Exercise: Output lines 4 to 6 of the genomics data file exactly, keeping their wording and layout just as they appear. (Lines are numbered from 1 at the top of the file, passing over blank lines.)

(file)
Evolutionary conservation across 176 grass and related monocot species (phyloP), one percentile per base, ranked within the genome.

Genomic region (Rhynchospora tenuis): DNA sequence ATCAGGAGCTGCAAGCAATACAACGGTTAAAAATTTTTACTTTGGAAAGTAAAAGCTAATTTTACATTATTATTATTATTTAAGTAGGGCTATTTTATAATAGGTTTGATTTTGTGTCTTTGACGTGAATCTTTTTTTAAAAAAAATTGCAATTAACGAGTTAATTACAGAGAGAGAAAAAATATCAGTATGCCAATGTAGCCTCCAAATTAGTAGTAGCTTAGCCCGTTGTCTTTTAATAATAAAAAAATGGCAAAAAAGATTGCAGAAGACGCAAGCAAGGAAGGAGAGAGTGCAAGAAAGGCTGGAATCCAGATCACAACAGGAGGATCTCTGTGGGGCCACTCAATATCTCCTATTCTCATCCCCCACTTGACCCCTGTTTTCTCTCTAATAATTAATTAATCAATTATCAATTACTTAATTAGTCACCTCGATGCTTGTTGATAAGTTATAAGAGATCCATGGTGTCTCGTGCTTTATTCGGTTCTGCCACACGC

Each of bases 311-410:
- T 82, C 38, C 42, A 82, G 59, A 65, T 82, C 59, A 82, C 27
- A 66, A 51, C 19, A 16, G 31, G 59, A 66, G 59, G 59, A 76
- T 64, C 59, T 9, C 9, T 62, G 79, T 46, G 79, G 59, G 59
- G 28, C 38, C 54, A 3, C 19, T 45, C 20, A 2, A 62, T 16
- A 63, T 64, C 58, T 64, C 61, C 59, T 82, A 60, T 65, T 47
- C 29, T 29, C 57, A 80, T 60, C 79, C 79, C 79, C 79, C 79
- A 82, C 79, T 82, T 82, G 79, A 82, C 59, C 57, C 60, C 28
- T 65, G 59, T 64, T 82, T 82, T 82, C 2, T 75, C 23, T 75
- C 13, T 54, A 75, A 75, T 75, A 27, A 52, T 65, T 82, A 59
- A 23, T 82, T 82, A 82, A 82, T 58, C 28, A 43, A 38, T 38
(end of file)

- T 82, C 38, C 42, A 82, G 59, A 65, T 82, C 59, A 82, C 27
- A 66, A 51, C 19, A 16, G 31, G 59, A 66, G 59, G 59, A 76
- T 64, C 59, T 9, C 9, T 62, G 79, T 46, G 79, G 59, G 59